Help and Advice for Parents and Carers - Young People and Grief
How do I explain to my child that someone has died?
It is an adults natural instinct to protect a child from distressing news but it is important that in order to make sense of what has happened children are given information and an explanation in simple honest words in age appropriate language.
It is best to tell the child the news as soon as possible, if you decide to keep the news from them they are likely to overhear a conversation. Children are sensitive to their surroundings and other people's emotions so will already know that something serious has occurred but will not know what it is. It is better if a member of the family shares the news with the child or if this is to difficult then ask an adult that is known and trusted by the child.
Find a place where you will not be interrupted and sit close to the child and hold their hand if they are comfortable with physical contact. Make the child aware that you have some very sad news this prepares them for the news that they will be hearing. You can reassure the child that it is ok to ask questions and you will be happy to answer any to the best of your ability.
It is important that real words are used such as ‘dead’, using what maybe considered gentler words such as gone to sleep or is in the sky can cause complications and can confuse the child. So as not to overwhelm the child it is advised to only answer questions that are asked and avoid giving further details. They will usually only ask questions that they are ready to hear the answer to.
Should I take my child to the funeral?
It can be very difficult deciding whether to take children to a funeral or not, it is a very personal decision for each individual family. There is not a right or a wrong answer but I hope you find these points useful to help you, the child and your family make the decision together.
As the child grows up they may not remember all the specific details about the funeral but will remember that it was an emotional time and that they were included in the day.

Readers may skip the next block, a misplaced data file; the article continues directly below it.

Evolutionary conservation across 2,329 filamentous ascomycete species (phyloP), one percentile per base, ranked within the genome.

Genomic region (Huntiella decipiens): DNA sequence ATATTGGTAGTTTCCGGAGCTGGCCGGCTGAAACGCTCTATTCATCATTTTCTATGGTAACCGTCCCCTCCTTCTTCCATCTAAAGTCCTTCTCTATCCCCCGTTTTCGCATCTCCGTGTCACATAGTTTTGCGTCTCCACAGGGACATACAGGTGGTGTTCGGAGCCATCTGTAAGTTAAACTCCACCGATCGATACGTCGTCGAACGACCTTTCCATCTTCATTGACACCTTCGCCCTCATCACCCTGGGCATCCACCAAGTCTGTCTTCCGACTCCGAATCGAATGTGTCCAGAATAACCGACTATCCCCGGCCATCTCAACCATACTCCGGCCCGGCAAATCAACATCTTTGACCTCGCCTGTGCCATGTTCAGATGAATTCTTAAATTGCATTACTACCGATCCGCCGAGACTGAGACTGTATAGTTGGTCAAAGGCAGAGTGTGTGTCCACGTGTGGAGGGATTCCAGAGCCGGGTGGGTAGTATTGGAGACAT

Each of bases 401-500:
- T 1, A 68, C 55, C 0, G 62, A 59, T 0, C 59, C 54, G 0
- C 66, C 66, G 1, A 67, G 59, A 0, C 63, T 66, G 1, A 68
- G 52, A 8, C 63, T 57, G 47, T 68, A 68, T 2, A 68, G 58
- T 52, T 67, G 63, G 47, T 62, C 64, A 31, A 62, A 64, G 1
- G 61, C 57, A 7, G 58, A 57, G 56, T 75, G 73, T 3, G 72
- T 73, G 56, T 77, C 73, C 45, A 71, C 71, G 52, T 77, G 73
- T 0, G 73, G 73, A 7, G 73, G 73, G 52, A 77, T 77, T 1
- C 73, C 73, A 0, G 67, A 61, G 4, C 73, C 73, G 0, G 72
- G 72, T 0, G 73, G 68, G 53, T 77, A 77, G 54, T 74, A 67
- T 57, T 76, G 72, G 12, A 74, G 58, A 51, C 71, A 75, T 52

Sometimes it is useful to have an adult that is trusted by the child and has not been so deeply affected by the death to act as a chaperone, if the child gets bored or agitated or want to leave the funeral the trusted adult can remove and distract them.
If you require further advice your funeral director will be happy to offer you advice.
I can assist in preparing your child for a funeral and to help them cope with their emotions throughout the process of grieving. If you would like to discuss or book an initial complementary consultation, please contact me.
How could grief affect my child at school?
Mood swings - happy/angry/distressed/frustrated
Difficulties in learning - lack of concentration and motivation
Quiet and withdrawn - fatigue/absence of emotion or excitement
Regressive behaviour - lack of confidence/clinging
Bad behaviour - breaking rules/truancy/ feeling that there is no point in behaving well
Very good behaviour - frightened of upsetting adults
Difficulties with friends - less sure of themselves/feel different/ may be bullying or being bullied
Apparent lack of feeling or emotion
How can the school support a grieving child?
Acknowledge their loss and give them opportunities to talk or express their grief through play/art/writing but do not pressurise them.
Answer any of their questions related to death honestly and in straight forward language, appropriate to their age.
Arrange for a quiet place and/or a designated person for them to escape to should they need to. Offering them a time out card so they can leave class if their emotions become to overwhelming.
Engage the support of their friends.
Keep as far as possible to routines, these will give a much needed sense of security.
Honour any request they have in connection with the bereavement giving them control.
Children and Young People may show how they feel and not have the vocabulary to tell us how they feel. Sleep may be affected nightmares/bedwetting so the child may become tired. Some children may not seem to react to the death but each child is individual and will grieve in their own unique way.
What are the warning signs that my child may be depressed?
Changes in mood
Difficulty making decisions
Feelings of hopelessness/worthlessness and guilt
Persistently sad/anxious or empty mood
Appetite and weight change
Thoughts of suicide
If you would like to discuss how I can help you and your child cope with depression or arrange an initial consultation, please do contact me.